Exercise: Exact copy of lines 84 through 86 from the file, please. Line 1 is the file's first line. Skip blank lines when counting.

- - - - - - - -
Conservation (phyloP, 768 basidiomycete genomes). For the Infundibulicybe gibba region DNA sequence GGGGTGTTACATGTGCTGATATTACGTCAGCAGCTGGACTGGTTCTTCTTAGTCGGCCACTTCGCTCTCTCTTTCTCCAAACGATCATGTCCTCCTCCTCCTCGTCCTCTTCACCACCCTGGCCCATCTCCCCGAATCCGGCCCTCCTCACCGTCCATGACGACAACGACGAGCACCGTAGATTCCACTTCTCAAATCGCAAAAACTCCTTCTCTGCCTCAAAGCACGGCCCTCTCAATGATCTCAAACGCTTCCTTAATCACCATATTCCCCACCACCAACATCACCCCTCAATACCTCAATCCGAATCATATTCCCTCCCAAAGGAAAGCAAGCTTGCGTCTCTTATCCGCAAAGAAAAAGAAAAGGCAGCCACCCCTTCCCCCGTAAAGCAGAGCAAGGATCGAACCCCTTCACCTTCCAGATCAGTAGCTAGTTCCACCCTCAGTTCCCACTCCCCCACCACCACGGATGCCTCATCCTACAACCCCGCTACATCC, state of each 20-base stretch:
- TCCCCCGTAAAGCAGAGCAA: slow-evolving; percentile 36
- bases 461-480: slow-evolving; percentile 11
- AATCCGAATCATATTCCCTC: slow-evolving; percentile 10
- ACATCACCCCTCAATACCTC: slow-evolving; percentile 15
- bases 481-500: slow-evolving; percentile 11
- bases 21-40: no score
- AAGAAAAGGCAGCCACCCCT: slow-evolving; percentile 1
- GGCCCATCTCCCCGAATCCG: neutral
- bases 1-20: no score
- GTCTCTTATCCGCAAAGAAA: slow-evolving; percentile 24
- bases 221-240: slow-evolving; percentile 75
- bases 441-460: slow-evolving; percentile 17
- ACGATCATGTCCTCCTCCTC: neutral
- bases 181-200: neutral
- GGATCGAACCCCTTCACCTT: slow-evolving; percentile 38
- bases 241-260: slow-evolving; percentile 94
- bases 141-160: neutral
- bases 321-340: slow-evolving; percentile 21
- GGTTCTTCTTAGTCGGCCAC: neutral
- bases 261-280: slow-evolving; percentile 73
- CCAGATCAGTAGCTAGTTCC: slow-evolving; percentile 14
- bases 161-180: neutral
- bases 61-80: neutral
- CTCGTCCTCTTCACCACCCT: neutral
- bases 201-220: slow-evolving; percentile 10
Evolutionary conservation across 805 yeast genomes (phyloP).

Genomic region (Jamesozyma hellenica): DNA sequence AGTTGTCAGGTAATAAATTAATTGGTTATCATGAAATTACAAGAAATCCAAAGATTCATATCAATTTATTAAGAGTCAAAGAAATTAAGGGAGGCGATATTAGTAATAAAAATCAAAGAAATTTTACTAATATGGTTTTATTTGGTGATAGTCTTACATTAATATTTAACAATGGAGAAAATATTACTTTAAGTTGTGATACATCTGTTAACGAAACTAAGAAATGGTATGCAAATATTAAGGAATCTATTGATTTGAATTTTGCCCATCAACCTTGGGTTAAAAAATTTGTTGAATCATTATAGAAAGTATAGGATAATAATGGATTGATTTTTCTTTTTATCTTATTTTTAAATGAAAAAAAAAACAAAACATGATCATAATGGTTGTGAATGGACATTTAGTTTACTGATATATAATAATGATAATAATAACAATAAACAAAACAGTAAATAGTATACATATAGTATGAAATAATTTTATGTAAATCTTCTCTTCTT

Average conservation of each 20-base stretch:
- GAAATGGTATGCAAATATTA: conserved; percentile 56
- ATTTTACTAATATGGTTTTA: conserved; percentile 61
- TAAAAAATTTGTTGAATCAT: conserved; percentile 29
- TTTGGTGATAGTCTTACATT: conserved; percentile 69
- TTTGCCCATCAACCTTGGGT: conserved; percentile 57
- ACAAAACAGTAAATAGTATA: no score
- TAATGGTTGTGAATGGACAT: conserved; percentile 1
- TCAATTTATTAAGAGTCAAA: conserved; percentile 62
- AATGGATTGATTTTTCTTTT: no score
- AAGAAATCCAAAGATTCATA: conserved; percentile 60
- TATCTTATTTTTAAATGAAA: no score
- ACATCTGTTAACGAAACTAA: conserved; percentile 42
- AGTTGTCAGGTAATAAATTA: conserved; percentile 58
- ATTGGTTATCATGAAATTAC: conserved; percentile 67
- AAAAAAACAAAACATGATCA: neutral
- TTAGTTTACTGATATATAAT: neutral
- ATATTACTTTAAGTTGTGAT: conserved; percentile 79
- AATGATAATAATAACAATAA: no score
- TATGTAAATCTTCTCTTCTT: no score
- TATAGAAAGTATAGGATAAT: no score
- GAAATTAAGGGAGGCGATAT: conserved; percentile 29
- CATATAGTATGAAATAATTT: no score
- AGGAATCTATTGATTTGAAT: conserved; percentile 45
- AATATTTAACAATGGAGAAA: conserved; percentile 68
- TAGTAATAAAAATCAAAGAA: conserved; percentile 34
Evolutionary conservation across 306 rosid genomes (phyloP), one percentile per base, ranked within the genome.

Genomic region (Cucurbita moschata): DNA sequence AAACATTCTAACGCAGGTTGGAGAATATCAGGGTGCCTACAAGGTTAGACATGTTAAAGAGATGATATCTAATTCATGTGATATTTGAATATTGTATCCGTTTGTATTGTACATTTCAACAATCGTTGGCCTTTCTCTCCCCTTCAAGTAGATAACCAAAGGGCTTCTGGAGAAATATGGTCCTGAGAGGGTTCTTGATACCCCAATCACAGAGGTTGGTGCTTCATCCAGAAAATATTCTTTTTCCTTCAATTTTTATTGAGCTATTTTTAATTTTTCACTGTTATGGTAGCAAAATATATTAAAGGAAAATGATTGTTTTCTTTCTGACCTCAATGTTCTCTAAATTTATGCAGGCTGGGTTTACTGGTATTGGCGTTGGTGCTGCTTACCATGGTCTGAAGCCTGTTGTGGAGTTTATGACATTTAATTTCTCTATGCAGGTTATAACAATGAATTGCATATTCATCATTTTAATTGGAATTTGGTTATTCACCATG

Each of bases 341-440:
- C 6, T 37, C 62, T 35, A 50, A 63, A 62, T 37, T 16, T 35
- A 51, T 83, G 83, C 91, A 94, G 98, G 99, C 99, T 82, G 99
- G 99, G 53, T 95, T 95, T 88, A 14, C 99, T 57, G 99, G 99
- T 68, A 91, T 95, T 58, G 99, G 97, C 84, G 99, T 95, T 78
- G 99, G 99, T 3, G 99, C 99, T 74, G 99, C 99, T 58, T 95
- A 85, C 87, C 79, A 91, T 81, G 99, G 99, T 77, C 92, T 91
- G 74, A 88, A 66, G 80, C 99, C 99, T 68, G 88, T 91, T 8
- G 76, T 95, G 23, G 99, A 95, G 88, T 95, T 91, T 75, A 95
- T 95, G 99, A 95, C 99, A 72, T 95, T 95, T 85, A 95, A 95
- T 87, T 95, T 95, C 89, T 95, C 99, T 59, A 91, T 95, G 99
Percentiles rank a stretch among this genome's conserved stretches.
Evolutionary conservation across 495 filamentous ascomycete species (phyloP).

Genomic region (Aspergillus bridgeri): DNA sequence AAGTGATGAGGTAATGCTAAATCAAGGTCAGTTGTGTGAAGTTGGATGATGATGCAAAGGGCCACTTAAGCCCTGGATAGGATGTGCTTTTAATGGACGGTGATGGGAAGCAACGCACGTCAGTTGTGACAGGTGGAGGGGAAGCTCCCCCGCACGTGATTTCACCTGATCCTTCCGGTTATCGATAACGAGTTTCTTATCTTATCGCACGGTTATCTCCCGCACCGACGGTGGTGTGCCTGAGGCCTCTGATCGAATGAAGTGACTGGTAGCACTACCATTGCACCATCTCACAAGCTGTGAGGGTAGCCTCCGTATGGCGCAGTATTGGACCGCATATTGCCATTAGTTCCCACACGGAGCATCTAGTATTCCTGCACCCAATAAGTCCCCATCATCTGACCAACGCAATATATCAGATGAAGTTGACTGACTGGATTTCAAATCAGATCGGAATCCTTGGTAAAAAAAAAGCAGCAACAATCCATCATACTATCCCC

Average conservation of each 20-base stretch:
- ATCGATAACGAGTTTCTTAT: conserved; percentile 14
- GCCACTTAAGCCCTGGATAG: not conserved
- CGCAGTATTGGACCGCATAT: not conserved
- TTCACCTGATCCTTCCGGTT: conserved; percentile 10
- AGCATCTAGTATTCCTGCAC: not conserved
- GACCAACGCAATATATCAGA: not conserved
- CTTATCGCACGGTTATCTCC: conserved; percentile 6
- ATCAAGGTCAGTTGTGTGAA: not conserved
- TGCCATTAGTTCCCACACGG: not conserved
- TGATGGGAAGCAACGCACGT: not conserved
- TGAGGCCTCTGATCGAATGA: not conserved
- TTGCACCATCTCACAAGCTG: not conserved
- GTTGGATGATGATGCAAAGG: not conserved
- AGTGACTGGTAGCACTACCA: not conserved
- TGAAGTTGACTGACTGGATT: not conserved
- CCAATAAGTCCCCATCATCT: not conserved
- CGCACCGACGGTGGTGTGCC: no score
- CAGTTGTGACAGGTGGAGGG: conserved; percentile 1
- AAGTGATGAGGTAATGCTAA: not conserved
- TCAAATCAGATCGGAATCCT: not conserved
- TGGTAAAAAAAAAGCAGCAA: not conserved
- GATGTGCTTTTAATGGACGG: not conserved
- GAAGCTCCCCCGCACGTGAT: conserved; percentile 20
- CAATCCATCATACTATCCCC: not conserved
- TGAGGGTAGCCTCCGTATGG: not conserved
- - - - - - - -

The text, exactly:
- GTTGGATGATGATGCAAAGG: not conserved
- AGTGACTGGTAGCACTACCA: not conserved
- TGAAGTTGACTGACTGGATT: not conserved